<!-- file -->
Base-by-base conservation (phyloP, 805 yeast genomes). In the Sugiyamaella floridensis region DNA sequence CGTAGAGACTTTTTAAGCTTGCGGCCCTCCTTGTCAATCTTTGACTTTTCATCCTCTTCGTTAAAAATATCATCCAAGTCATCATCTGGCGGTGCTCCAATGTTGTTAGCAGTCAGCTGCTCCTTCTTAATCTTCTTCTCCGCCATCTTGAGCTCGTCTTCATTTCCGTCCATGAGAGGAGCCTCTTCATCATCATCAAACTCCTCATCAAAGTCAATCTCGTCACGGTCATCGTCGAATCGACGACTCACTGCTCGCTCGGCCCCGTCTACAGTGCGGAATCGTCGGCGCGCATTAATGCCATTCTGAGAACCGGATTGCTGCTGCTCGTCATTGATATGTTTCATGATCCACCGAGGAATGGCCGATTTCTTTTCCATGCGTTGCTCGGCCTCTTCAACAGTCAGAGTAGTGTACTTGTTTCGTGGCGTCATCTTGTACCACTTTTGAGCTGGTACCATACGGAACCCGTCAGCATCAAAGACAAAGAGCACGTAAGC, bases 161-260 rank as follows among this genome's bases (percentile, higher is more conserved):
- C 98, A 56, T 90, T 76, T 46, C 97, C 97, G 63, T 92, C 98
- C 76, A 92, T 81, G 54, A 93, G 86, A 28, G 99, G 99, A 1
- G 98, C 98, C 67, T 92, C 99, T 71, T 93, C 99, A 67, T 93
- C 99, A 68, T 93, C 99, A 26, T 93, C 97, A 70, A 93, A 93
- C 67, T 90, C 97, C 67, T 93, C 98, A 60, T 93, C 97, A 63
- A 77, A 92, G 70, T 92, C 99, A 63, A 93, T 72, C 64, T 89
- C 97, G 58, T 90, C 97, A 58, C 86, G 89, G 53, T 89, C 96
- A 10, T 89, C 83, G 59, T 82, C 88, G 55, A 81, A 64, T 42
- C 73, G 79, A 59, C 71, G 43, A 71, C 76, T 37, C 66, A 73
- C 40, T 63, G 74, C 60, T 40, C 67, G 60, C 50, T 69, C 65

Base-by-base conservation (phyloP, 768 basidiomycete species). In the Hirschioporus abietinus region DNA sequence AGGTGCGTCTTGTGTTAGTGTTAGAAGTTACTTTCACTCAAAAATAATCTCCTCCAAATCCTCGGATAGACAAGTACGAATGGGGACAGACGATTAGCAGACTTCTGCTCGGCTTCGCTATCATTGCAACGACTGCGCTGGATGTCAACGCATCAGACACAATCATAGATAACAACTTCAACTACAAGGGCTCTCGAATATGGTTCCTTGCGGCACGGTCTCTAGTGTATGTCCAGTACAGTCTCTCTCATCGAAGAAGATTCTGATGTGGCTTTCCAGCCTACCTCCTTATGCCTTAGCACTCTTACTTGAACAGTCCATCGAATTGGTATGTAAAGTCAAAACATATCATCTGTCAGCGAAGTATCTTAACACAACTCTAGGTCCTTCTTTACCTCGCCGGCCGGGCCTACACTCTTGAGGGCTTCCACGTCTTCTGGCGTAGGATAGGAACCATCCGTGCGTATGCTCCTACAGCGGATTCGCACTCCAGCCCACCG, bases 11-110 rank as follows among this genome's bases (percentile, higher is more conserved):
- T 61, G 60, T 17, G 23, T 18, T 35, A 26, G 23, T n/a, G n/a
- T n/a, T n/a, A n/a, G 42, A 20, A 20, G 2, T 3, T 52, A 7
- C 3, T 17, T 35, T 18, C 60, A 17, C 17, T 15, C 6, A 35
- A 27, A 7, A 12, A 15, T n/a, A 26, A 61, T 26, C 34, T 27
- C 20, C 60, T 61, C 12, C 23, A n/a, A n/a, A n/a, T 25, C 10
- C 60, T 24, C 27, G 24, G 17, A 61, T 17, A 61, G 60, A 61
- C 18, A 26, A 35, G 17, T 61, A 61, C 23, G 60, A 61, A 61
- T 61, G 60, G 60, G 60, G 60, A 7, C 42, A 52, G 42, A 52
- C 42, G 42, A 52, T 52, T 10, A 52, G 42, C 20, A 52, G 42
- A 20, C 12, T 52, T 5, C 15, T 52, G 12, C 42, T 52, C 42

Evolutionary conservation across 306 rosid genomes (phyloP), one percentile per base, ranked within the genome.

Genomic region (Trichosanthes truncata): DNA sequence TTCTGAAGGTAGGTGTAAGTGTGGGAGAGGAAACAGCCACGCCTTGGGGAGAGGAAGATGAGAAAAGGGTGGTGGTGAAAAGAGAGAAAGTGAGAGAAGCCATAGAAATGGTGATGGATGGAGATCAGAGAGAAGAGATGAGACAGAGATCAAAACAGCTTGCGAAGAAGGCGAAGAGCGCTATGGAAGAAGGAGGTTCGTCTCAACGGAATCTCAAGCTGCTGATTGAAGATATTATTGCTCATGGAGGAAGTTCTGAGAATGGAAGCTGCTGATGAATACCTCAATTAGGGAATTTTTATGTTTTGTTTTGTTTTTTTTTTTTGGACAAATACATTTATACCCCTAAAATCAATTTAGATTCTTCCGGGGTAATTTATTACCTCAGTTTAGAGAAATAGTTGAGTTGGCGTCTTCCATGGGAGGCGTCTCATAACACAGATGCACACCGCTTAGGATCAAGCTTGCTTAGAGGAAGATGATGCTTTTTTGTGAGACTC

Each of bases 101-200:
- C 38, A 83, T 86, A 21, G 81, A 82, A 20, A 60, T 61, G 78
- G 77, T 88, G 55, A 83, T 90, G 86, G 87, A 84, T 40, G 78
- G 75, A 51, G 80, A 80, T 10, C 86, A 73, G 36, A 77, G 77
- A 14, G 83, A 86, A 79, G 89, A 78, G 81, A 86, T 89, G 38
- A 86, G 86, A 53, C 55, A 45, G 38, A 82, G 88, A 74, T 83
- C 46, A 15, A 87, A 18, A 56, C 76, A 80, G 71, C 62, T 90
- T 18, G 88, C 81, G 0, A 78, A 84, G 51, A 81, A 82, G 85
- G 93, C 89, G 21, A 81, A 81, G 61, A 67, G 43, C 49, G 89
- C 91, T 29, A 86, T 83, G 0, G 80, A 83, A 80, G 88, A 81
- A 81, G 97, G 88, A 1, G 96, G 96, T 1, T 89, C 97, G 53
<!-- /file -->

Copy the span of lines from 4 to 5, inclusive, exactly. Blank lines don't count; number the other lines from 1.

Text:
- G 98, C 98, C 67, T 92, C 99, T 71, T 93, C 99, A 67, T 93
- C 99, A 68, T 93, C 99, A 26, T 93, C 97, A 70, A 93, A 93